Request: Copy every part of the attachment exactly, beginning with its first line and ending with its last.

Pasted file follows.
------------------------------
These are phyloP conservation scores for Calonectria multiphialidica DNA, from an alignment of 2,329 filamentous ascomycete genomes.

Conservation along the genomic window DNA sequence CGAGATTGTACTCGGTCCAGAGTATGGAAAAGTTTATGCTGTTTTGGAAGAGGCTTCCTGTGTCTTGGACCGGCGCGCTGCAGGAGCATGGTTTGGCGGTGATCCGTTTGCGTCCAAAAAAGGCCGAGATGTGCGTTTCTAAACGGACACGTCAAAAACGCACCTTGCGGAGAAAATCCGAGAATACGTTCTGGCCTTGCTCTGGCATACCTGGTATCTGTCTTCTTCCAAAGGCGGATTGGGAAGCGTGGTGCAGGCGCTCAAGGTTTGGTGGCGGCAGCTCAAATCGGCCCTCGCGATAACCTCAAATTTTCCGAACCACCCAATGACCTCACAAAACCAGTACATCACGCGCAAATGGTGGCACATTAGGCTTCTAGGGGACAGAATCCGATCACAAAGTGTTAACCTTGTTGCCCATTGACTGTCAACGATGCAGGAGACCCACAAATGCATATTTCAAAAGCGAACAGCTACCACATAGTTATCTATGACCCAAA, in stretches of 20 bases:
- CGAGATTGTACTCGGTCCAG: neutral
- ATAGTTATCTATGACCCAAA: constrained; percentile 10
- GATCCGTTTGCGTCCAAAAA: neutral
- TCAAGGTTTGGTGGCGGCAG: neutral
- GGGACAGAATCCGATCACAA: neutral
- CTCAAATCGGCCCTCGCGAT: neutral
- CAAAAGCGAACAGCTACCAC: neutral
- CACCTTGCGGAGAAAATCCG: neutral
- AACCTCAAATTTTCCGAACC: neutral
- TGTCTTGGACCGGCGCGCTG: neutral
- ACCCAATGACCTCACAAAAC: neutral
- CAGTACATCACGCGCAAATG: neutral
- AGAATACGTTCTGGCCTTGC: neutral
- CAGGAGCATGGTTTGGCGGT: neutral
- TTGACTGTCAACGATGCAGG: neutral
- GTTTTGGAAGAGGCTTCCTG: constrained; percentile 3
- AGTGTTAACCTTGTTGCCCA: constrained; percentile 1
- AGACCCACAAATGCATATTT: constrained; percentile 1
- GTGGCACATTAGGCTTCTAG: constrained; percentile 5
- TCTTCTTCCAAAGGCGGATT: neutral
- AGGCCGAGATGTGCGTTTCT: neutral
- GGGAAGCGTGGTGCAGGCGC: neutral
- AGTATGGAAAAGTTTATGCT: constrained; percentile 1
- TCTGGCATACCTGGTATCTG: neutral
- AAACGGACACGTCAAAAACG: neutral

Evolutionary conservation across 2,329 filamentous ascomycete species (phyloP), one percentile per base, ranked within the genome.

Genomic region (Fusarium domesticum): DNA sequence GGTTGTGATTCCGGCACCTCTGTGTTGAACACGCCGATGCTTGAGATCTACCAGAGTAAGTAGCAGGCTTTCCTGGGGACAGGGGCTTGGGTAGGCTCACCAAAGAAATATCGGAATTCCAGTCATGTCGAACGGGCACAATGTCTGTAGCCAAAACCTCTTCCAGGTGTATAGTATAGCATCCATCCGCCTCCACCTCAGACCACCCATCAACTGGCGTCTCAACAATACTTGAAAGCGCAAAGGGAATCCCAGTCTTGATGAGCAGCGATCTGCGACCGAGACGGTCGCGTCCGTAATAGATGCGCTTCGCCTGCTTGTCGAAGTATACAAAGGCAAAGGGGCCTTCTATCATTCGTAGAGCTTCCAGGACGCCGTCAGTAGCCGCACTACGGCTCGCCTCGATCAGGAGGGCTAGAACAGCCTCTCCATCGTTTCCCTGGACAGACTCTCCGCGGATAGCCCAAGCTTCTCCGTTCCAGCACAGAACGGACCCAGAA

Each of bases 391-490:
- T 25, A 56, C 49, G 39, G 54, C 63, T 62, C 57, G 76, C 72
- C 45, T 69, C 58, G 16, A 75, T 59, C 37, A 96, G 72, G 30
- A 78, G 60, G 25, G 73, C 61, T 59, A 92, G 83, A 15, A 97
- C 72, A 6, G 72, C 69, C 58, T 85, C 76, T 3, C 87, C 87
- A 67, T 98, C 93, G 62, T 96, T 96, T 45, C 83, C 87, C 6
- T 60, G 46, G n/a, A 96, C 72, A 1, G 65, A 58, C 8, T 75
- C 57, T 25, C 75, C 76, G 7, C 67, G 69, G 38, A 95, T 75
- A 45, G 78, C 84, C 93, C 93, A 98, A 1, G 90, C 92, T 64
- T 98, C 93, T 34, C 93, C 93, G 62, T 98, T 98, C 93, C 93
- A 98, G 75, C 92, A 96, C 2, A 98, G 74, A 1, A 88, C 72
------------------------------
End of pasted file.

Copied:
These are phyloP conservation scores for Calonectria multiphialidica DNA, from an alignment of 2,329 filamentous ascomycete genomes.

Conservation along the genomic window DNA sequence CGAGATTGTACTCGGTCCAGAGTATGGAAAAGTTTATGCTGTTTTGGAAGAGGCTTCCTGTGTCTTGGACCGGCGCGCTGCAGGAGCATGGTTTGGCGGTGATCCGTTTGCGTCCAAAAAAGGCCGAGATGTGCGTTTCTAAACGGACACGTCAAAAACGCACCTTGCGGAGAAAATCCGAGAATACGTTCTGGCCTTGCTCTGGCATACCTGGTATCTGTCTTCTTCCAAAGGCGGATTGGGAAGCGTGGTGCAGGCGCTCAAGGTTTGGTGGCGGCAGCTCAAATCGGCCCTCGCGATAACCTCAAATTTTCCGAACCACCCAATGACCTCACAAAACCAGTACATCACGCGCAAATGGTGGCACATTAGGCTTCTAGGGGACAGAATCCGATCACAAAGTGTTAACCTTGTTGCCCATTGACTGTCAACGATGCAGGAGACCCACAAATGCATATTTCAAAAGCGAACAGCTACCACATAGTTATCTATGACCCAAA, in stretches of 20 bases:
- CGAGATTGTACTCGGTCCAG: neutral
- ATAGTTATCTATGACCCAAA: constrained; percentile 10
- GATCCGTTTGCGTCCAAAAA: neutral
- TCAAGGTTTGGTGGCGGCAG: neutral
- GGGACAGAATCCGATCACAA: neutral
- CTCAAATCGGCCCTCGCGAT: neutral
- CAAAAGCGAACAGCTACCAC: neutral
- CACCTTGCGGAGAAAATCCG: neutral
- AACCTCAAATTTTCCGAACC: neutral
- TGTCTTGGACCGGCGCGCTG: neutral
- ACCCAATGACCTCACAAAAC: neutral
- CAGTACATCACGCGCAAATG: neutral
- AGAATACGTTCTGGCCTTGC: neutral
- CAGGAGCATGGTTTGGCGGT: neutral
- TTGACTGTCAACGATGCAGG: neutral
- GTTTTGGAAGAGGCTTCCTG: constrained; percentile 3
- AGTGTTAACCTTGTTGCCCA: constrained; percentile 1
- AGACCCACAAATGCATATTT: constrained; percentile 1
- GTGGCACATTAGGCTTCTAG: constrained; percentile 5
- TCTTCTTCCAAAGGCGGATT: neutral
- AGGCCGAGATGTGCGTTTCT: neutral
- GGGAAGCGTGGTGCAGGCGC: neutral
- AGTATGGAAAAGTTTATGCT: constrained; percentile 1
- TCTGGCATACCTGGTATCTG: neutral
- AAACGGACACGTCAAAAACG: neutral

Evolutionary conservation across 2,329 filamentous ascomycete species (phyloP), one percentile per base, ranked within the genome.

Genomic region (Fusarium domesticum): DNA sequence GGTTGTGATTCCGGCACCTCTGTGTTGAACACGCCGATGCTTGAGATCTACCAGAGTAAGTAGCAGGCTTTCCTGGGGACAGGGGCTTGGGTAGGCTCACCAAAGAAATATCGGAATTCCAGTCATGTCGAACGGGCACAATGTCTGTAGCCAAAACCTCTTCCAGGTGTATAGTATAGCATCCATCCGCCTCCACCTCAGACCACCCATCAACTGGCGTCTCAACAATACTTGAAAGCGCAAAGGGAATCCCAGTCTTGATGAGCAGCGATCTGCGACCGAGACGGTCGCGTCCGTAATAGATGCGCTTCGCCTGCTTGTCGAAGTATACAAAGGCAAAGGGGCCTTCTATCATTCGTAGAGCTTCCAGGACGCCGTCAGTAGCCGCACTACGGCTCGCCTCGATCAGGAGGGCTAGAACAGCCTCTCCATCGTTTCCCTGGACAGACTCTCCGCGGATAGCCCAAGCTTCTCCGTTCCAGCACAGAACGGACCCAGAA

Each of bases 391-490:
- T 25, A 56, C 49, G 39, G 54, C 63, T 62, C 57, G 76, C 72
- C 45, T 69, C 58, G 16, A 75, T 59, C 37, A 96, G 72, G 30
- A 78, G 60, G 25, G 73, C 61, T 59, A 92, G 83, A 15, A 97
- C 72, A 6, G 72, C 69, C 58, T 85, C 76, T 3, C 87, C 87
- A 67, T 98, C 93, G 62, T 96, T 96, T 45, C 83, C 87, C 6
- T 60, G 46, G n/a, A 96, C 72, A 1, G 65, A 58, C 8, T 75
- C 57, T 25, C 75, C 76, G 7, C 67, G 69, G 38, A 95, T 75
- A 45, G 78, C 84, C 93, C 93, A 98, A 1, G 90, C 92, T 64
- T 98, C 93, T 34, C 93, C 93, G 62, T 98, T 98, C 93, C 93
- A 98, G 75, C 92, A 96, C 2, A 98, G 74, A 1, A 88, C 72